7. Games are interactive. Team-mates and opponents play a vital part in games. Dogs and humans are social creatures and competition and collaboration are often more rewarding to us than cash or treats. I see this in Audie who works mostly just for the reward of interacting with me. I rarely use treats or toys when I work with him because praise, petting and the opportunity to collaborate meaningfully with me are what the boy lives for. Though he also seems to love the competitive rush he gets from chasing (and sometimes catching) squirrels and other prey.

I thought it was interesting that while Chatfield brought up the importance of risk and loss in creating a good game he left that idea off the list. We seem to be developing such a strong (and in many cases, irrational) distaste for fear, stress and other kinds of aversives in today’s world that many people seem not to be capable of seeing the important and necessary part they play in our lives. Without yin there is no yang. If we could erase all aversives from life – joy would disappear too.

A really great game is addictive (though not always in a good way). Really great dog training should be addictive too, so if you and your dog haven’t become addicted to the work you’re doing, take a few tips from game theorists and get lost in the flow.

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10 Comments Add your own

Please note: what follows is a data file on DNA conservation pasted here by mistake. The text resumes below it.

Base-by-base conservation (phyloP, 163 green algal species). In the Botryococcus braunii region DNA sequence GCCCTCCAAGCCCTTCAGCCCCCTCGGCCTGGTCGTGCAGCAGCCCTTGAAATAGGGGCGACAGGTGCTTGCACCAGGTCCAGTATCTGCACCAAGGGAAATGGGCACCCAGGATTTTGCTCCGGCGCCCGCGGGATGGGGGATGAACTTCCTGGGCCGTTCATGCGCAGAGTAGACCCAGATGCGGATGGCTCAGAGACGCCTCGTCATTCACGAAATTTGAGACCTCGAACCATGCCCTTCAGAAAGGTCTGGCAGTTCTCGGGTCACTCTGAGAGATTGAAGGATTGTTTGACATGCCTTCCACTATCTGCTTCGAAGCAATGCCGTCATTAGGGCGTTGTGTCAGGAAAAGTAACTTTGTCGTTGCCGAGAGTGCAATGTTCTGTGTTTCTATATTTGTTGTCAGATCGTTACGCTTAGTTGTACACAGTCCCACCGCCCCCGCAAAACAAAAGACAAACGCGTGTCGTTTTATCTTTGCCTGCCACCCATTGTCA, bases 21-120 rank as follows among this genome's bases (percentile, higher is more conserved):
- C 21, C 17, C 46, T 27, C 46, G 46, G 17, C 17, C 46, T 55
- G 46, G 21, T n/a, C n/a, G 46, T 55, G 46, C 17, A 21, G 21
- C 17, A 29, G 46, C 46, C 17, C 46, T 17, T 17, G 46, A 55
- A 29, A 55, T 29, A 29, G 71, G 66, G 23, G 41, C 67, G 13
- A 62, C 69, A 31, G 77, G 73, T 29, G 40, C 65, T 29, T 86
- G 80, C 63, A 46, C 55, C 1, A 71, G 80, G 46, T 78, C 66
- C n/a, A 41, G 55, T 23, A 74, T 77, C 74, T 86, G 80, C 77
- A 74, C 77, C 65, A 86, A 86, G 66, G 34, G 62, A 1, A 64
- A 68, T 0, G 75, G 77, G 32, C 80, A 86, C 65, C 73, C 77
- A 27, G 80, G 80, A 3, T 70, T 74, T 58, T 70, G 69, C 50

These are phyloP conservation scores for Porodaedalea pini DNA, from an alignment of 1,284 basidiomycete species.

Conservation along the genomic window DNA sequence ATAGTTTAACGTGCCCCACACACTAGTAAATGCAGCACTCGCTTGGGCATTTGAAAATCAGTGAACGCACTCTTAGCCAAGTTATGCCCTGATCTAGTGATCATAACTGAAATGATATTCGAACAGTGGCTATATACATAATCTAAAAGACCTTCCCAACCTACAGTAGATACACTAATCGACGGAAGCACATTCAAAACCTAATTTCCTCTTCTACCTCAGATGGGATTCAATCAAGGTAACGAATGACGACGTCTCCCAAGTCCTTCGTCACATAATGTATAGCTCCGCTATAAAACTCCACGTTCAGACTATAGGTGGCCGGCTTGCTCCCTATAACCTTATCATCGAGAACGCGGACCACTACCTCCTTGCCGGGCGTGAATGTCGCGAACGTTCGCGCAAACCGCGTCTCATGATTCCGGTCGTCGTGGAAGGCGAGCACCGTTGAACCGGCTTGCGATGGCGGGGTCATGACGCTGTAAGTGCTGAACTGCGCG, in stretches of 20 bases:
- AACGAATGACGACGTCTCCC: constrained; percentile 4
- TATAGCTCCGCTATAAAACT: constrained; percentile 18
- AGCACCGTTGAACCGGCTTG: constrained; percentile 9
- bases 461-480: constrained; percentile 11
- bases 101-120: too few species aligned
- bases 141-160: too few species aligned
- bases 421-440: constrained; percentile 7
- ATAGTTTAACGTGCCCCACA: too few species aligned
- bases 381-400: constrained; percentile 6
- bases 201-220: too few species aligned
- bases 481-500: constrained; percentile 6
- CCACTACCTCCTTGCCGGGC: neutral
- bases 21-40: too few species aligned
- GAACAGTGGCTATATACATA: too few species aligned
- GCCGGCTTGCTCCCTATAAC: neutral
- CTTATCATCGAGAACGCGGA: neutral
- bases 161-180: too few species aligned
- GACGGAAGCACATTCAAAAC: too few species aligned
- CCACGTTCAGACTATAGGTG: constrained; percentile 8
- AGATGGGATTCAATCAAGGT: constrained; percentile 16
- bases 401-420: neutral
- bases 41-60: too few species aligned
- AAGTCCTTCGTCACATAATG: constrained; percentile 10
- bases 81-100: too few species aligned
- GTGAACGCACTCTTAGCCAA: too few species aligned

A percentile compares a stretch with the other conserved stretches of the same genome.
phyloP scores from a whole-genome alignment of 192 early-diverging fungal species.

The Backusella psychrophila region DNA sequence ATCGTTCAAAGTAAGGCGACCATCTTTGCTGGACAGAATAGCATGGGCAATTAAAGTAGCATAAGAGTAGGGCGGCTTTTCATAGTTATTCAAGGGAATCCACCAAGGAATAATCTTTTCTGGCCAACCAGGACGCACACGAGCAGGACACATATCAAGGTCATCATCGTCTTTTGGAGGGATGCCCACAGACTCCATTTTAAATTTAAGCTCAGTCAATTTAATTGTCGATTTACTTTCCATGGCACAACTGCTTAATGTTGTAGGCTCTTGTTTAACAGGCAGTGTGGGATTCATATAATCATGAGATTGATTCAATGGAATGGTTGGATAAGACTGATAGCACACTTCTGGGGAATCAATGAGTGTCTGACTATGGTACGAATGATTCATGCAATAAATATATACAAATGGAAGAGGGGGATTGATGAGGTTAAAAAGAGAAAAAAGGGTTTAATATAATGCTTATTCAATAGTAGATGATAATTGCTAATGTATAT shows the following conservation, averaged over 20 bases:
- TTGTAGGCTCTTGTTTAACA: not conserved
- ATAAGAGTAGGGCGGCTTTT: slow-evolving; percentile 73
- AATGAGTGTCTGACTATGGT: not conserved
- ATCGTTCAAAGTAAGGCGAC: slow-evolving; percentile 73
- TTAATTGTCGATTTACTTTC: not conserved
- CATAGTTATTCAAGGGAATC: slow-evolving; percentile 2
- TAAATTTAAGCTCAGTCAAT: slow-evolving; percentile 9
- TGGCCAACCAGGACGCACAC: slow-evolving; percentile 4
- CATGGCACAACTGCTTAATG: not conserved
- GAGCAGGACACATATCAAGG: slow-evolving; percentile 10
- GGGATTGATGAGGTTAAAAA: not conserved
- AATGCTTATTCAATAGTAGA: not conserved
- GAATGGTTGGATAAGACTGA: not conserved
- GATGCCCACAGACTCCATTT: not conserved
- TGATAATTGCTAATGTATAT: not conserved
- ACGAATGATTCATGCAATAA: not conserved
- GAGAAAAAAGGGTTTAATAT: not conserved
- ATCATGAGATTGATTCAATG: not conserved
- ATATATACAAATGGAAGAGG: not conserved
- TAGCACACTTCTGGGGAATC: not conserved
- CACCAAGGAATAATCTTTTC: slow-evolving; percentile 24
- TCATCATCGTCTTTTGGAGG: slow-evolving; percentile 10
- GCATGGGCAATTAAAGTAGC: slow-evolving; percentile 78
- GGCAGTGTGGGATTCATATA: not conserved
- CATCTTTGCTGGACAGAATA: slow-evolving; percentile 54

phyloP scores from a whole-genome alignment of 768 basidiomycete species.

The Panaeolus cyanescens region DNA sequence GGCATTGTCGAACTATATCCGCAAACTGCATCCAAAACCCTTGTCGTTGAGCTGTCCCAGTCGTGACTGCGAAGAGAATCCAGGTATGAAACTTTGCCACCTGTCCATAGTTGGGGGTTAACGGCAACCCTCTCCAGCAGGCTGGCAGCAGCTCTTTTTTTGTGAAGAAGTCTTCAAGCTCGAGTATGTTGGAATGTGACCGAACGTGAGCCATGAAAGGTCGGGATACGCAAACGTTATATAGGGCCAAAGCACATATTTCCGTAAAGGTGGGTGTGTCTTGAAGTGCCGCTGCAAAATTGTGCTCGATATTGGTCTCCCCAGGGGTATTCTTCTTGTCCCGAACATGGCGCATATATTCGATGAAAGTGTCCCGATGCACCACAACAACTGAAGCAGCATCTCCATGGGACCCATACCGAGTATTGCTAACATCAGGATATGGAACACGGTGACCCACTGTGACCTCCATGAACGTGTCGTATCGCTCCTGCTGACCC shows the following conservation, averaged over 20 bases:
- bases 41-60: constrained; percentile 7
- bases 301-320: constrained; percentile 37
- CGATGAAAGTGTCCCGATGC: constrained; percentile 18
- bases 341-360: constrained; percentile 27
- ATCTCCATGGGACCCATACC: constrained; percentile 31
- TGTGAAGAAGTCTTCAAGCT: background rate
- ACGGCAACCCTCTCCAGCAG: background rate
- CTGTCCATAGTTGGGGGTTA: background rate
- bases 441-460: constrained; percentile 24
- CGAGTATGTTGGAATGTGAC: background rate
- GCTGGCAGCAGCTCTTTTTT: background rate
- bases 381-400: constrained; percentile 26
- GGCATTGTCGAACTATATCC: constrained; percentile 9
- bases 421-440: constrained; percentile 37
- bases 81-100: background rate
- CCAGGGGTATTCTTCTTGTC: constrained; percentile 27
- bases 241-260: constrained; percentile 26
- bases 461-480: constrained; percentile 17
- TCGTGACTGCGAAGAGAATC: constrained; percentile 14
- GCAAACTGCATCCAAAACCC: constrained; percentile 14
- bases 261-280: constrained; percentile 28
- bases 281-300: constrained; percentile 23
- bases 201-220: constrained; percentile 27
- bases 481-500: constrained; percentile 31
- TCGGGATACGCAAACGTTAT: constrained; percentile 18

• 1. Rick  |  November 4, 2010 at 5:41 pm

    Very interesiting post! I’ve never thought of training in that way, but it makes perfect sense. My dogs both work just as hard for treats as they do for the opportunity to play. Got my wheels turning!

  • 2. Linda Kaim  |  November 4, 2010 at 5:48 pm

    Interesting segue to some of the things showing up on the lists these days, especially regarding dog training. I just did a revision on a post I wrote a couple years ago about chewing that this ties in quite nicely with. I love TED!

  • [...] This post was mentioned on Twitter by Jeannie Morris and dogtraining_101, Janeen. Janeen said: Dog training as gaming: http://wp.me/p7sOv-2mC [...]

  • 4. JackPDB  |  November 5, 2010 at 8:58 am

    A fantastic way to look at it. Game-design theory has been very useful in modifying personal behavior in humans — in weight loss and exercise, for example — and with appropriate adaptations for what we know about the way that dogs think and learn it could be a huge tool for training.